April 18, 2005 Volume 14 No. 5 Update on Pest Management and Crop Development
OK, so I guess it's safe to assume that the remains of winter have gotten worked out of the system by now, and although we aren't actually past the frost-free date (May 15 in Geneva), the snoozing insects and mites should be well on their way to doing what they do. Not all of the following performances will happen during the next week, of course, but just to keep you from being taken by surprise when all the excitement begins, here's a brief checklist of some prebloom arthropod activity to consider before the season cranks up.
Mites: Oil applications should go on before we reach pink in apples or white bud in pears, and as there's not much freezing weather in the extended forecast, any calm period of sufficient duration would be a suitable spray window. Start with 1.5-2.0% at first, and reduce to 1.0-1.5% as the trees reach tight/green cluster. Also, don't forget the usefulness of this tactic in stone fruit plantings (cherry, peach and plum) with a history of ERM. In apples, Savey and Apollo can be delayed until pink, and if everything else runs away with your time and a miticide application before bloom is impossible, consider Agri-Mek or Zeal at petal fall in problem blocks. Besides saving some time during the hectic prebloom period, this is also a sensible rotation program for purposes of resistance management.
Rosy Apple Aphid: In particularly susceptible varieties (Cortland, Ida Red, Golden Delicious, R.I. Greening), a material such as Lorsban or Supracide can provide effective prevention through tight cluster, and will pick up any San Jose scale at the same time. Actara is also a good prebloom fit for rosy apple aphid and other pests besides, including leafminers and early plum curculio. You'll also get some side rosy control if you're using Esteem for scale at this time.
San Jose Scale: Besides the Lorsban and Supracide noted above, delayed dormant oil applications will do a good job of reducing scale populations. If you're not treating for rosies but are concerned that SJS might be increasing in some blocks, Esteem is an insect growth regulator with good activity on scale. The label calls for it to be mixed with oil, so if you're applying oil for mites anyway, this might be a tactic to try in severe cases.
Dogwood Borer/American Plum Borer: A coarse spray of Lorsban directed at trunk burr knots between half-inch green and petal fall is effective against both species that can be a problem in dwarf plantings.
Pear Midge: The first adults generally appear when Bartletts and Clapps are in the swollen bud to tight cluster bud stage, but no successful egg-laying occurs until the flower buds are a little more developed. In pear blocks with a history of midge infestation, concentrate on those portions of the orchard most protected from the wind by trees, high ground, or buildings, as the midges tend to be most numerous in these spots. Organophosphates like Guthion are the most effective materials; 2 sprays are recommended, one between swollen bud and first separation of the sepals, and another 7 days later (or at white bud, whichever comes first).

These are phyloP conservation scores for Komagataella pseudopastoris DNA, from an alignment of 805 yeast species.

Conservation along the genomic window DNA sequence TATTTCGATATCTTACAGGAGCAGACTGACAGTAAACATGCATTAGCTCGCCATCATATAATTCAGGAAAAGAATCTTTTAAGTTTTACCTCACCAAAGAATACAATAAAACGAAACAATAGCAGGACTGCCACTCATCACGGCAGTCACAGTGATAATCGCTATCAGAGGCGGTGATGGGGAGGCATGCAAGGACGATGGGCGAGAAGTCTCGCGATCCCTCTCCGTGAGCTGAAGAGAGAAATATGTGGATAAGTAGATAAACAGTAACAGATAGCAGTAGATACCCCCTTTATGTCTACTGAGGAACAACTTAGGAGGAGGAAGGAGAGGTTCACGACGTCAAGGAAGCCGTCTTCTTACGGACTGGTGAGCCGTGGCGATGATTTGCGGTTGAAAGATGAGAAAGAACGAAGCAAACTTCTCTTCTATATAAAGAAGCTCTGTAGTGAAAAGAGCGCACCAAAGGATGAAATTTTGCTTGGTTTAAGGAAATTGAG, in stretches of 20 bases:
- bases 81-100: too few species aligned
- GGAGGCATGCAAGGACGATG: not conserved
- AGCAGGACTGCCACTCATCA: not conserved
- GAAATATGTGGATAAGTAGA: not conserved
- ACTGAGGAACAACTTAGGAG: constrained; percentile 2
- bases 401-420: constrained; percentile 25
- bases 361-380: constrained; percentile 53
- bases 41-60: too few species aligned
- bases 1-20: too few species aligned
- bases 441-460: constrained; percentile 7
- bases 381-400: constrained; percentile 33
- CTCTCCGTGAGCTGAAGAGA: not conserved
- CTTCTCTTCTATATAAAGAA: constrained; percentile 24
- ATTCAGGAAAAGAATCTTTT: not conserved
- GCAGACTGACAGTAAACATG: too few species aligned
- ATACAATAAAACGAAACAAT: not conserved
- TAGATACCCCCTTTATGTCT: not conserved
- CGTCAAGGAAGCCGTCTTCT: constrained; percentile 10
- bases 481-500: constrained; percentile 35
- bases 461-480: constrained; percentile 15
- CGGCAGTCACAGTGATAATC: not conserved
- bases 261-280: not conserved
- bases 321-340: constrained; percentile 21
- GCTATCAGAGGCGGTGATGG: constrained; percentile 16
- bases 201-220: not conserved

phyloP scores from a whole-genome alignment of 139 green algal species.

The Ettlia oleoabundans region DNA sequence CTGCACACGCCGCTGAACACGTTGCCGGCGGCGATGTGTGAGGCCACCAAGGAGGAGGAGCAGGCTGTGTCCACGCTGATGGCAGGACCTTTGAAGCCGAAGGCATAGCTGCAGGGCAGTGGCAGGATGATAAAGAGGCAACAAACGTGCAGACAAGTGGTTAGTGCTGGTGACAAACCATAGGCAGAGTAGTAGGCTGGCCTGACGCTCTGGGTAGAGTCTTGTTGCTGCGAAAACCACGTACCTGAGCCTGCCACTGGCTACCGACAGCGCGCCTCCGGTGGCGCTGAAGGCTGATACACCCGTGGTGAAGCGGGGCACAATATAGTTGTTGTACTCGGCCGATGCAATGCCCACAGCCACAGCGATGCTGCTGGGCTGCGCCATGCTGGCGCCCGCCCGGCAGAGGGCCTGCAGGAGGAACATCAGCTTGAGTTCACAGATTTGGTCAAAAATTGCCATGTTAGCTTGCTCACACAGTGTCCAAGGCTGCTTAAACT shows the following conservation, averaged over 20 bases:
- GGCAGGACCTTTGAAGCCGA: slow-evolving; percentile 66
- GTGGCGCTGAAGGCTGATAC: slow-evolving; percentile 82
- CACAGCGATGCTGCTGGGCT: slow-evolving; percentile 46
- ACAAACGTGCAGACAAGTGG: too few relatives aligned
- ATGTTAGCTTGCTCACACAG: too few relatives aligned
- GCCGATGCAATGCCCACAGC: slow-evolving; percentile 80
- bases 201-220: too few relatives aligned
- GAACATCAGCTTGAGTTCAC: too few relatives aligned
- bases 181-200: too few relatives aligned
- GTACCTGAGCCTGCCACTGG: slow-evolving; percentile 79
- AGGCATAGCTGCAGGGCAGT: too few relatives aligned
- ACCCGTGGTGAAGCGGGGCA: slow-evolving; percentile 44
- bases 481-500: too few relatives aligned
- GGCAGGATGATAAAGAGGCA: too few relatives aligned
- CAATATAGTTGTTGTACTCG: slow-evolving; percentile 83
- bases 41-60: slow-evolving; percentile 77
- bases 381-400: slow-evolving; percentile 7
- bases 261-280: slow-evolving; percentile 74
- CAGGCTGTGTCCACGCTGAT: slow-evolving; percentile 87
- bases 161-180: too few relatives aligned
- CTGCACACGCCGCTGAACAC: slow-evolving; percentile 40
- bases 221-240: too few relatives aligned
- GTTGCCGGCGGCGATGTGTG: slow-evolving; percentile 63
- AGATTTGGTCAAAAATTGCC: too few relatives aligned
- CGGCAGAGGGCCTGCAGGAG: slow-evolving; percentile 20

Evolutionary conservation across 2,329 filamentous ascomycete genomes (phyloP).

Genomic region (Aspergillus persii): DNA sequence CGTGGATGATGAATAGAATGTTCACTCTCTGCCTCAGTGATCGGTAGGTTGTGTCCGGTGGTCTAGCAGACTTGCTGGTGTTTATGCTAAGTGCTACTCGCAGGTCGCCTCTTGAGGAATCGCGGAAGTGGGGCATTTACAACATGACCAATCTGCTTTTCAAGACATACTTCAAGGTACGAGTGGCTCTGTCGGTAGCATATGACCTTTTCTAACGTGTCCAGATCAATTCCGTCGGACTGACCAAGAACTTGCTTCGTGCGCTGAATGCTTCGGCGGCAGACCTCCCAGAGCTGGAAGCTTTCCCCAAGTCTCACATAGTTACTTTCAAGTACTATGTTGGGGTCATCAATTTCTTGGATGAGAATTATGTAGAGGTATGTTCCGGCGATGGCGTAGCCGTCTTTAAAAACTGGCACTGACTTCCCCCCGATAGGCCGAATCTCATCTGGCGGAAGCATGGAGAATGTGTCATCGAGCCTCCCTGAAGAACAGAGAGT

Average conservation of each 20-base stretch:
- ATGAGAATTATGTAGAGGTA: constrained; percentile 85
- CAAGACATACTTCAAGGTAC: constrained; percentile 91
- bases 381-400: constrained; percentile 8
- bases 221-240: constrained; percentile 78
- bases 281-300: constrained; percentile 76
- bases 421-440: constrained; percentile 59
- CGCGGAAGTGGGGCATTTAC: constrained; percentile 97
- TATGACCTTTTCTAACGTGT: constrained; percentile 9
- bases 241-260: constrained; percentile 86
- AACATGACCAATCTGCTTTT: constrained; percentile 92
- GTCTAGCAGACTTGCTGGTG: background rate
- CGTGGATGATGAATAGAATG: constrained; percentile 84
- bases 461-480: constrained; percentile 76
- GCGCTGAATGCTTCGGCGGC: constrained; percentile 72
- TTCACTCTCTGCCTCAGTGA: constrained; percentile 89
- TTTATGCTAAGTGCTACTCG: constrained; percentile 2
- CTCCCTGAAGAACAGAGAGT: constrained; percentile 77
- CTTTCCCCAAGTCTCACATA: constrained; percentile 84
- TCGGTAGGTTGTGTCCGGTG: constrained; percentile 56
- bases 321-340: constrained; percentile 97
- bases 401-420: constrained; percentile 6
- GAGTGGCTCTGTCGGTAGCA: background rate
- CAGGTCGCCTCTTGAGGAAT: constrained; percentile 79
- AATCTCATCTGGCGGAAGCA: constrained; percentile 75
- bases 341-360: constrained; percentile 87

Pear Psylla: If you're just starting on your oil sprays, one application at 2% or two at 1% until white bud should provide adequate protection against egg deposition until an insecticide spray might be elected. Actara, Assail, and Esteem at white bud or after petal fall have all shown good activity in suppressing psylla numbers. Agri-Mek used shortly after petal fall has given good control if applied correctly (well-timed, adequate coverage, combined with an oil adjuvant), and split applications of Nexter or Provado, also starting soon after petal fall, will keep nymph numbers down through the early summer.
Oriental Fruit Moth: The first adults could start flying during the next two weeks, depending on how much of a warming trend we get, but we don't necessarily recommend pheromone disruption against this brood in peaches or apples, as your plum curculio sprays will serve double duty against OFM as well. However, be prepared to start these at petal fall even in peaches, as shuck split will be too late to get the first egg-laying moths.
Black Cherry Aphid: In (sweet especially) cherry plantings with a history of infestation by this pest, which curls and stunts leaves, a prebloom inspection for these shiny black metallic insects can warrant an application of Thionex or a pyrethroid (Warrior or Asana).
Tarnished Plant Bug: Early season feeding by overwintered adults in peaches can damage flower buds and cause bleeding of sap from twigs and shoots. If you note several bleeding sites per tree, a pink application of a pyrethroid or Carzol can offer some control. Also, a late bloom application of Assail (yes, it's labeled--just don't apply during the heat of the day when bees are foraging) has activity against this pest, and the timing may be just what's needed to ensure protection when it's needed most. In apricots, choose either Asana or Warrior.
There's always a certain sense of satisfaction that accompanies the first appearance (however delayed) of the new year's Pest Management Guidelines for Tree Fruit Production, deriving from the many hours of revisions and fact-checking by all of the authors, not to mention the technical tasks required for layout and actual publication of the book. This generally lasts about two weeks, which gives people sufficient time to leaf through it and discover all the typos, which are not too disturbing, and factual errors, which almost always are.
First up is our plum curculio oviposition model (p. 111, comment 25.1), which ties the need for fruit protection to a number of accumulated degree days past petal fall corresponding to the insect's period of immigration and egg-laying. Because of a metric conversion error, the "340" should in fact be "308". (The fact that this mistake has gone so long without discovery is certainly embarrassing, but at least it didn't cause, say, the loss of a Martian exploration probe.)
Next, Julie Carroll's efforts to 'harmonize' the information in the Recommends with the NYS IPM Trac Spray Record-Keeping and Reporting Software have turned up a substantial list of little corrections that I probably wouldn't have caught otherwise, so get out your pencils: